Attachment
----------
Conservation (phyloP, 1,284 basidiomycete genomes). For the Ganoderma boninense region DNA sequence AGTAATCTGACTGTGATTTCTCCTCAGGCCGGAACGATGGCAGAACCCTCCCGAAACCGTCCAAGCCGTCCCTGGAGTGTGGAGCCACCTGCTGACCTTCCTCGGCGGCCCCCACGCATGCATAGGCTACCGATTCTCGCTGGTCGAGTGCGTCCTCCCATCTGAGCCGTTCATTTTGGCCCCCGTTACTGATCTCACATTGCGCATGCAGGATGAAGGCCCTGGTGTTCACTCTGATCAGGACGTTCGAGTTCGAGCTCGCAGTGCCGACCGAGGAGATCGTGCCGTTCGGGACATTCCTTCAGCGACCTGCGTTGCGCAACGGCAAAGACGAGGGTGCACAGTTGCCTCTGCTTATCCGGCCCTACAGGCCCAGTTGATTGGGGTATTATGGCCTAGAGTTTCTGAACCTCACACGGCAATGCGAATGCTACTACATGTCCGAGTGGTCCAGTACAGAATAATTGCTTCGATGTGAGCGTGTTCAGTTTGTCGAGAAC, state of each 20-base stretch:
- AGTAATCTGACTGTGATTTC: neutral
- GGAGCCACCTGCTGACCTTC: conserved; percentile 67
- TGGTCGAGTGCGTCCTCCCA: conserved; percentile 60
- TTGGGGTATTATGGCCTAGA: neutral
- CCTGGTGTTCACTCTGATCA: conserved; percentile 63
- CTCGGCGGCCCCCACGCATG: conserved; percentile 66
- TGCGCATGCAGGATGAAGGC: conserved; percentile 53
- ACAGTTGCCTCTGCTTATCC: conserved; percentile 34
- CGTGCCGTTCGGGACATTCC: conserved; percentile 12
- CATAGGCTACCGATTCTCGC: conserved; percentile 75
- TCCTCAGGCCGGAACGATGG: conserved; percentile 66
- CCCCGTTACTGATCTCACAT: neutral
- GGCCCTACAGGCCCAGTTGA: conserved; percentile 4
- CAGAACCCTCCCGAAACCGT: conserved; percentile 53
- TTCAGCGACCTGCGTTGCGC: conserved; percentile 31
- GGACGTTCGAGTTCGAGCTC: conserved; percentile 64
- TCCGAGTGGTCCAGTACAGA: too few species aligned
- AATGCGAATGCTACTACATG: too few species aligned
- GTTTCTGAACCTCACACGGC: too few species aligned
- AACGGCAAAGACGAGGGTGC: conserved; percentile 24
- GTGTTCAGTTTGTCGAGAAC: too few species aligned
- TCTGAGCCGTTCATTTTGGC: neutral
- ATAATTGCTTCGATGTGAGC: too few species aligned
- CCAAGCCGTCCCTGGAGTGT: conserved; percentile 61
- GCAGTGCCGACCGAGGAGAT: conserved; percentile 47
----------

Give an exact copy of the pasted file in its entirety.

Conservation (phyloP, 1,284 basidiomycete genomes). For the Ganoderma boninense region DNA sequence AGTAATCTGACTGTGATTTCTCCTCAGGCCGGAACGATGGCAGAACCCTCCCGAAACCGTCCAAGCCGTCCCTGGAGTGTGGAGCCACCTGCTGACCTTCCTCGGCGGCCCCCACGCATGCATAGGCTACCGATTCTCGCTGGTCGAGTGCGTCCTCCCATCTGAGCCGTTCATTTTGGCCCCCGTTACTGATCTCACATTGCGCATGCAGGATGAAGGCCCTGGTGTTCACTCTGATCAGGACGTTCGAGTTCGAGCTCGCAGTGCCGACCGAGGAGATCGTGCCGTTCGGGACATTCCTTCAGCGACCTGCGTTGCGCAACGGCAAAGACGAGGGTGCACAGTTGCCTCTGCTTATCCGGCCCTACAGGCCCAGTTGATTGGGGTATTATGGCCTAGAGTTTCTGAACCTCACACGGCAATGCGAATGCTACTACATGTCCGAGTGGTCCAGTACAGAATAATTGCTTCGATGTGAGCGTGTTCAGTTTGTCGAGAAC, state of each 20-base stretch:
- AGTAATCTGACTGTGATTTC: neutral
- GGAGCCACCTGCTGACCTTC: conserved; percentile 67
- TGGTCGAGTGCGTCCTCCCA: conserved; percentile 60
- TTGGGGTATTATGGCCTAGA: neutral
- CCTGGTGTTCACTCTGATCA: conserved; percentile 63
- CTCGGCGGCCCCCACGCATG: conserved; percentile 66
- TGCGCATGCAGGATGAAGGC: conserved; percentile 53
- ACAGTTGCCTCTGCTTATCC: conserved; percentile 34
- CGTGCCGTTCGGGACATTCC: conserved; percentile 12
- CATAGGCTACCGATTCTCGC: conserved; percentile 75
- TCCTCAGGCCGGAACGATGG: conserved; percentile 66
- CCCCGTTACTGATCTCACAT: neutral
- GGCCCTACAGGCCCAGTTGA: conserved; percentile 4
- CAGAACCCTCCCGAAACCGT: conserved; percentile 53
- TTCAGCGACCTGCGTTGCGC: conserved; percentile 31
- GGACGTTCGAGTTCGAGCTC: conserved; percentile 64
- TCCGAGTGGTCCAGTACAGA: too few species aligned
- AATGCGAATGCTACTACATG: too few species aligned
- GTTTCTGAACCTCACACGGC: too few species aligned
- AACGGCAAAGACGAGGGTGC: conserved; percentile 24
- GTGTTCAGTTTGTCGAGAAC: too few species aligned
- TCTGAGCCGTTCATTTTGGC: neutral
- ATAATTGCTTCGATGTGAGC: too few species aligned
- CCAAGCCGTCCCTGGAGTGT: conserved; percentile 61
- GCAGTGCCGACCGAGGAGAT: conserved; percentile 47